The Wicked Will Rise Page 63

Dorothy recoiled in shock, and as my knife returned to me in a flash, a look of even deeper surprise crested her face.

In her moment of confusion, I drew the knife back and plunged it through her heart. I pushed it straight through her body until I saw the bloody tip come out the other side.

Dorothy screamed, doubling over in pain. Her mouth dropped open and her eyes bugged out; her smooth, china-white skin began to sag and wrinkle as she aged what looked like twenty years in the fraction of a second. She began to turn green.

I had done it. I had killed her.

I towered over her, raised my fist to the sky, and called down more of the darkness, letting it rip through me. I had done it. I had killed her. This was who I was. This was who I was meant to be.

Then she stood up.


Dorothy looked as surprised at her condition as I felt when I saw her get back up to her feet.

She wasn’t dead. I had given her everything I had, and it hadn’t been enough. She seemed as shocked I was.

She stared at me, then looked down at herself, where my knife was still lodged in her body. She began to laugh at the absurdity of it.

Then, with more strength than she should have had left in her, she kicked me in the stomach with a spiky heel and sent me flying onto my back. As I struggled to my feet, she flicked her wrist and shot a bolt of energy at me, hitting me square in the rib cage. My whole body seized in convulsions, pain shooting through my every nerve as I fell back down again.

Dorothy yanked my knife from her chest. Blood was squirting everywhere, but she didn’t seem to be feeling any pain. She held the blade aloft, looking at it curiously.

She shouldn’t have been able to do that. The knife was a part of me. No one else was supposed to be able to touch it unless I was using it to slice them open.

Then again, Dorothy shouldn’t have been alive either, after what I’d just done to her.

“Well,” she said. “I don’t know what just happened, but I guess it didn’t work. Cool knife, though.” She rested the hilt against her palm. “Looks like magic. The black kind.”

Now she was advancing toward me, brandishing my weapon. All I could do was lay there waiting for her, twitching. Her red shoes were sparkling with magic, and with every step she took she seemed to grow more powerful. Without even looking like she was trying to do it, she was drawing down a storm of lightning bolts from the sky, all of it flowing through her body and into her shoes like she was a living conduit for all the magic Oz had to offer.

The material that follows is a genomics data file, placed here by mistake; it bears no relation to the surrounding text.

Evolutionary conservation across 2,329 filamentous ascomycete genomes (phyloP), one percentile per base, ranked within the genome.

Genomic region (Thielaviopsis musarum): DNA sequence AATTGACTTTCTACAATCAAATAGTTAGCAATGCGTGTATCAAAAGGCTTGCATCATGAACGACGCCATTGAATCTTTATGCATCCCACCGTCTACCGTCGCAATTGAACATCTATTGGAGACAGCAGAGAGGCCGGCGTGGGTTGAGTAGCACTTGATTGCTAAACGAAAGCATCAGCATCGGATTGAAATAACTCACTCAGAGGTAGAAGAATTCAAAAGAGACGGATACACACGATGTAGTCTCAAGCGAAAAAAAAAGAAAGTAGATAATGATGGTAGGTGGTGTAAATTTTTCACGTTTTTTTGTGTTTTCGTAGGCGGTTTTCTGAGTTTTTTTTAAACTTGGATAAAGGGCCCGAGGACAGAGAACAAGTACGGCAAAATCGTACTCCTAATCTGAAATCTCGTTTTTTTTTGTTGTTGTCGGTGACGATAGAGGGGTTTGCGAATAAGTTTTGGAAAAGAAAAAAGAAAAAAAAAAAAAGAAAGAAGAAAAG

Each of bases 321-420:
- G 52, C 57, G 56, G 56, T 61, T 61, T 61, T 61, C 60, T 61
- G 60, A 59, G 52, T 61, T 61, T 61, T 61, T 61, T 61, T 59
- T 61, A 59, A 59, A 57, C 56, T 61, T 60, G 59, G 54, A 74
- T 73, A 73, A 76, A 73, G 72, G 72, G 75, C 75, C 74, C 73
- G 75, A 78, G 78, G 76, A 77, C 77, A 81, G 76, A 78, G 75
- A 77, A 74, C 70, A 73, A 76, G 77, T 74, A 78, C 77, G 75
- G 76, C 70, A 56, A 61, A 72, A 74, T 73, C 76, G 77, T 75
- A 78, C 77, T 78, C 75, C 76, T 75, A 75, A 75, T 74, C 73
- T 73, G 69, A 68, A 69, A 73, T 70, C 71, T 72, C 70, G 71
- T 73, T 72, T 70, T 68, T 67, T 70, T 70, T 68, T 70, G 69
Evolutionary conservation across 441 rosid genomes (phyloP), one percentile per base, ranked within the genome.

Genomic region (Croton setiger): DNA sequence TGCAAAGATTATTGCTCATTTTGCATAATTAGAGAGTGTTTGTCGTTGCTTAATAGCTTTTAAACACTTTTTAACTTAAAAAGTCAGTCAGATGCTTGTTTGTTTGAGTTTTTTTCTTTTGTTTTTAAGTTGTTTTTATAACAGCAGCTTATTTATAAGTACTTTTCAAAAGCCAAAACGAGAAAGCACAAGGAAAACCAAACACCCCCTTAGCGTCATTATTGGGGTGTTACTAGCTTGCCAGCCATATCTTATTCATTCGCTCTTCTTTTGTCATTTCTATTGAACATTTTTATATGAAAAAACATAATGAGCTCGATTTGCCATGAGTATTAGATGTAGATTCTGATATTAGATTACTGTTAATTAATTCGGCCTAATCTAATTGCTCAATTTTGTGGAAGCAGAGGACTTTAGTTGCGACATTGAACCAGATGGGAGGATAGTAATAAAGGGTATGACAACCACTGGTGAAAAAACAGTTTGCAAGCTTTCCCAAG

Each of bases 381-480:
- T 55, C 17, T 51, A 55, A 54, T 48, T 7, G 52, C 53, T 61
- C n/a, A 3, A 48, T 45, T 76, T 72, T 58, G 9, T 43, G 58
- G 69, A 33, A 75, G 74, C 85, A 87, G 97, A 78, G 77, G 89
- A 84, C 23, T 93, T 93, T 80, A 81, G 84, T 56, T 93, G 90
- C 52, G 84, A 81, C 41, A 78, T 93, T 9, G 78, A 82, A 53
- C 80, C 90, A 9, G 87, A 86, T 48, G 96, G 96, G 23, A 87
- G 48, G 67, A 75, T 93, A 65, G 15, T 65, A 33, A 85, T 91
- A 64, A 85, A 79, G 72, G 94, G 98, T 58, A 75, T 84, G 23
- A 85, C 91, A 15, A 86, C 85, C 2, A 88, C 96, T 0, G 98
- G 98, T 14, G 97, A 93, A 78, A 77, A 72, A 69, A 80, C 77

Was it possible that I had somehow just made her more powerful?

“So. It seems that you have a bit of a problem. It looks like you can’t kill me, now doesn’t it? I think this is the part where you cry uncle.”

“Not on your life. Assuming you even have one anymore,” I said.

But I knew she was right. Maybe I still needed the Scarecrow’s brains, just like the Wizard had said, or maybe something else was the problem, but I wasn’t going to be able to beat her. Not like this.

All I could do was retreat to the one place I knew I would be safe. So, old hat or not, I pulled the darkness over me, feeling it envelope me like a familiar blanket. I burrowed into it as far as I could, closing out the flames, the smell, the screams—closing out the whole world until everything, everything, everything was pitch-black.

Everything except the one thing I was really trying to hide from. Against the utter nothingness of the shadow world, Dorothy looked Technicolor. Her eyes were so blue they vibrated, and her face—which had formerly been tinged with a sickly olive pallor—was now a vibrant, clownish green slashed with lips red as cartoon blood. Her shoes were the reddest of all. They were so bright I had to look away.

Even here, I couldn’t escape from her.

“You think you’re the only one who knows about the Darklands?” she asked, seething. “Oh, honey, this dimension might as well be my living room. Have to admit, I’ve never met anyone else who could get in here—even Glinda doesn’t get it. I guess it’s a Kansas thing!”

It’s hard to describe the powerlessness I felt just then. This was a different kind of powerlessness than I’d felt when Dorothy had me wrapped in her chains. Instead of feeling hypnotized—held in her thrall—I just felt hopeless, like nothing I could do would make a difference, so why bother trying?

She looked down at my knife curiously. Watching her touch it gave me a strange, awful feeling, like when you’re a little kid and you wiggle your tongue around in the hole where you just lost a tooth.

I could see that Dorothy understood my discomfort. “I doubt I can hurt you with it,” she said, “But I’m guessing as long as I’m holding it, you won’t be able to put up much of a fight. Shall we test the theory?”

She extended an arm and touched the tip of my knife to my collarbone. I didn’t resist. She drew the blade across my neck, pressing hard enough for me to feel pressure. But there was no blood, and no pain.

“I figured,” she said. “You get a feel for these things after a while, you know? Anyway, it doesn’t matter. I’ll just have to get creative.” She paused.

“Oh, never mind,” she said. “You can’t kill me, I can’t kill you; how predictable can it get? There’s probably some dull prophecy about it—there always is, isn’t there? Chosen ones and blah blah blah. Who can keep track? Good thing I don’t need to kill you anyway. Oh, I’d like to, but as Glinda’s constantly reminding me, a girl can’t have everything she wants. Not even me. But you’ve got your wants, and you’ve got your needs. And all I need”—she grabbed the strap of my bag and yanked it hard, snapping it—“is this.”

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